Tell us what the product is for, and who it's aimed at. What do the manufacturers say about it? How does that compare to your own feelings about it?

It is a unique security marking system caried in a lacquer which is the applied to frame and components meaning evben if broken for parts/otherwise sold on they can be identified. Not a substitute for good locks and other security but anything that makes a thief's life harder has to be a plus.

Tell us some more about the technical aspects of the product?

Applied in minutes using a mascara type brush, it has a shelf life of 72 hours once opened and takes an hour to cure at room temperature. Works on the basis that a theif cannot be assured they have removed al trace.

Rate the product for quality of construction:
Rate the product for performance:

I hope never to require it but past experience and generic research suggests it is quite effective-can also reduce insurance premiums.

Rate the product for durability:

I have this system on another machine and everything still seems fine after ten years and four season's on/off road riding, but the stickers could be removed with solvent

Rate the product for weight, if applicable:

Literally nothing.

Rate the product for value:

Tell us how the product performed overall when used for its designed purpose

Very simple and quick to apply, weighs nothing, can reduce insurance premiums but no substitute for good physical security and if the warning sticker is removed there would be no indication it was tagged. Therefore, pop a laminated card with personal details in the seat tube/handlebars just in case you should be unlucky enough to have your steed swiped and later recovered.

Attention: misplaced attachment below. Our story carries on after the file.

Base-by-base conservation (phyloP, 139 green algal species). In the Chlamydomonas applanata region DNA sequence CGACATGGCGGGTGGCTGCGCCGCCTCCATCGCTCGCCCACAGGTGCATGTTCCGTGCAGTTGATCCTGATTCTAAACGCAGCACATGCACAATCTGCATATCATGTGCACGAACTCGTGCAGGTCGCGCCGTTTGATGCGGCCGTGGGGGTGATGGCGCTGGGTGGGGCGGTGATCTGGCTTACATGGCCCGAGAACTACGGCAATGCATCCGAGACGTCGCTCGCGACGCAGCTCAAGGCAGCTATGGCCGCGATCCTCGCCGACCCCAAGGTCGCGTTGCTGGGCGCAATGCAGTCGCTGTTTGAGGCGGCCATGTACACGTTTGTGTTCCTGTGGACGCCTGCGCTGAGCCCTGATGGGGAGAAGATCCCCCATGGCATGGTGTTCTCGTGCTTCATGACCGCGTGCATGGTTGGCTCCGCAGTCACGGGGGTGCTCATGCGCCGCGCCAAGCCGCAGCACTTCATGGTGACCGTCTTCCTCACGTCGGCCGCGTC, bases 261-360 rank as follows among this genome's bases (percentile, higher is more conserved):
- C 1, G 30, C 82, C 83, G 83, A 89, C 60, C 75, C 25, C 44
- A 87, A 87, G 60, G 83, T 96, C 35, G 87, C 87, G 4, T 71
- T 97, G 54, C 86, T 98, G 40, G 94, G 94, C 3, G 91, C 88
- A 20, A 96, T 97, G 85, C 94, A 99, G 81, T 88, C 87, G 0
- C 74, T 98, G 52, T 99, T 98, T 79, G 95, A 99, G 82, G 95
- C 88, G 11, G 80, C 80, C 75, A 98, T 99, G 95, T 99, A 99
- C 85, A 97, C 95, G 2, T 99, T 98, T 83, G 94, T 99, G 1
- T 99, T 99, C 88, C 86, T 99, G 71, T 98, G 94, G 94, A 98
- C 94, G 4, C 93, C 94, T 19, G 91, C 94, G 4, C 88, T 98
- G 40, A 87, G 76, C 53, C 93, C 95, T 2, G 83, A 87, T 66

Tell us what you particularly liked about the product


Tell us what you particularly disliked about the product

Stickers can be removed with solvent.

Did you enjoy using the product? Yes

Would you consider buying the product? Yes

Would you recommend the product to a friend? As part of wider security measures, yes.

Overall rating: 7/10

About the tester

Age: 35  Height: 1m 81  Weight: 70 kilos

I usually ride: Rough Stuff Tourer Based around 4130 Univega mtb Frameset  My best bike is: 1955 Holdsworth Road Path and several others including cross & traditional road

I've been riding for: Over 20 years  I ride: Most days  I would class myself as: Experienced

I regularly do the following types of riding: cyclo cross, commuting, touring, fixed/singlespeed, mtb,

Shaun Audane is a freelance writer/product tester with over twenty-eight years riding experience, the last twelve (120,000 miles) spent putting bikes and kit through their paces for a variety of publications. Previous generations of his family worked at manufacturing's sharp end, thus Shaun can weld, has a sound understanding of frame building practice and a preference for steel or titanium framesets.
Citing Richard Ballantine and an Au pair as his earliest cycling influences, he is presently writing a cycling book with particular focus upon women, families and disabled audiences (Having been a registered care manager and coached children at Herne Hill Velodrome in earlier careers)